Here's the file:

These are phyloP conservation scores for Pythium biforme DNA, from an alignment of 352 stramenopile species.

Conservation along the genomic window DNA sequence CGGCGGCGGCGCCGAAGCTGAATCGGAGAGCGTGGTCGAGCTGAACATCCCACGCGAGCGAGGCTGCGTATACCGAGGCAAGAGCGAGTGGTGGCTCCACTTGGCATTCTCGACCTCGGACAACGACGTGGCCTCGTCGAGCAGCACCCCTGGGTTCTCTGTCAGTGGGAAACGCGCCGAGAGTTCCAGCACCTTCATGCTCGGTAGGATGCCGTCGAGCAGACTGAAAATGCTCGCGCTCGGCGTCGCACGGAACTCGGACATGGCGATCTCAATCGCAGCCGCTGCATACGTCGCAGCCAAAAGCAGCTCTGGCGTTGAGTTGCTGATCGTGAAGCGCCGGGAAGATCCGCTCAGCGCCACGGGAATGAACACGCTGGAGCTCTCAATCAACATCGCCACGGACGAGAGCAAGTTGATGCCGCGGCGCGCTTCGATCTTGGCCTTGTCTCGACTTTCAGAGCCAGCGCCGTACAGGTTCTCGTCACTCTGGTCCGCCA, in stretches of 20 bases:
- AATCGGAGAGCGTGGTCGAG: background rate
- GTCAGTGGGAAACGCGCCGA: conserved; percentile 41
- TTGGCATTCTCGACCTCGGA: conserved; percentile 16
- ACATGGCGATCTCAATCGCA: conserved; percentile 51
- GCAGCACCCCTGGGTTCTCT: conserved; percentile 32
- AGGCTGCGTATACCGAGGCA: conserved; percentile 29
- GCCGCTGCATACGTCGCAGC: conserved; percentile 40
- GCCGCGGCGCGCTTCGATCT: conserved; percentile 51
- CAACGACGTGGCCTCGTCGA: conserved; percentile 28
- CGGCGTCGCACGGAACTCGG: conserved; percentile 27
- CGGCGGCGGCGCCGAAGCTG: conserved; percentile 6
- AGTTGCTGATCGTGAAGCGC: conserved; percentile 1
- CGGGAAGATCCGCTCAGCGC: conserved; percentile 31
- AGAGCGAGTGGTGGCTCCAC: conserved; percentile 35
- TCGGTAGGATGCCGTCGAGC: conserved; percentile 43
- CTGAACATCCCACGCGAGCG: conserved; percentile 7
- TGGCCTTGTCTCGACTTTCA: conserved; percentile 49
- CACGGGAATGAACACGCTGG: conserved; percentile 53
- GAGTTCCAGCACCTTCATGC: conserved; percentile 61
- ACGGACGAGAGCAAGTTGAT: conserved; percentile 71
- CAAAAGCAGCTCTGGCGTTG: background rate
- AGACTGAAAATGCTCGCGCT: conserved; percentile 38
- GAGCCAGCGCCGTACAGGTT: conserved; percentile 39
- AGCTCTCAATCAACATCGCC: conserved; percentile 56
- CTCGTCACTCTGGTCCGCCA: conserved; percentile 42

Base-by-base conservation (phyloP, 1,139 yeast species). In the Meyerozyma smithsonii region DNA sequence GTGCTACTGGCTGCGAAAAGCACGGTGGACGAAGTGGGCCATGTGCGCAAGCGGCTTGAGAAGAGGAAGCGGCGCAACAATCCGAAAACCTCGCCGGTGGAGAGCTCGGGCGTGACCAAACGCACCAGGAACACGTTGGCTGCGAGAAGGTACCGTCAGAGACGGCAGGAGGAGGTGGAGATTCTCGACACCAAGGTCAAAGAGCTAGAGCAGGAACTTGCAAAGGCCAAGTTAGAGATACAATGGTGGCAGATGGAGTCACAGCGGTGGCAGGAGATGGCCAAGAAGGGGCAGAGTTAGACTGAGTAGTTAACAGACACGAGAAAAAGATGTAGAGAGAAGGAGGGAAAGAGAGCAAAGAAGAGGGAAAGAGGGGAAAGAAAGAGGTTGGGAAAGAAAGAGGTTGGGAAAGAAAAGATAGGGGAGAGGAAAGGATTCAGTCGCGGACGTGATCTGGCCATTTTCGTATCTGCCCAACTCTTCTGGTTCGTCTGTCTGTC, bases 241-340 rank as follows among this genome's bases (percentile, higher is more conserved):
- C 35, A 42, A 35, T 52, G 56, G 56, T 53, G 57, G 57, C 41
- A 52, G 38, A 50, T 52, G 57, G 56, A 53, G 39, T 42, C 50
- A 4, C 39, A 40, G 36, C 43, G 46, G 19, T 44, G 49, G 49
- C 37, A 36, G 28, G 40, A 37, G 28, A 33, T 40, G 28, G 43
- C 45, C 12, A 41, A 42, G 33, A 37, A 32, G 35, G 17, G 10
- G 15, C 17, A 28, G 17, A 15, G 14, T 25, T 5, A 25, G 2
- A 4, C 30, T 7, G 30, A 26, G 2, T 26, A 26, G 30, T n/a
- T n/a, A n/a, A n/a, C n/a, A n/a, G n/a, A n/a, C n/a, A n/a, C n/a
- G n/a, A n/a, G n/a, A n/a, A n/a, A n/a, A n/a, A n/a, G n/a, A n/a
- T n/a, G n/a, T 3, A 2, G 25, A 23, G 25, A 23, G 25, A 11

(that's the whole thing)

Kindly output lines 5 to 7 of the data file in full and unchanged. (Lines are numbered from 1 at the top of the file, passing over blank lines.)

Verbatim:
- TTGGCATTCTCGACCTCGGA: conserved; percentile 16
- ACATGGCGATCTCAATCGCA: conserved; percentile 51
- GCAGCACCCCTGGGTTCTCT: conserved; percentile 32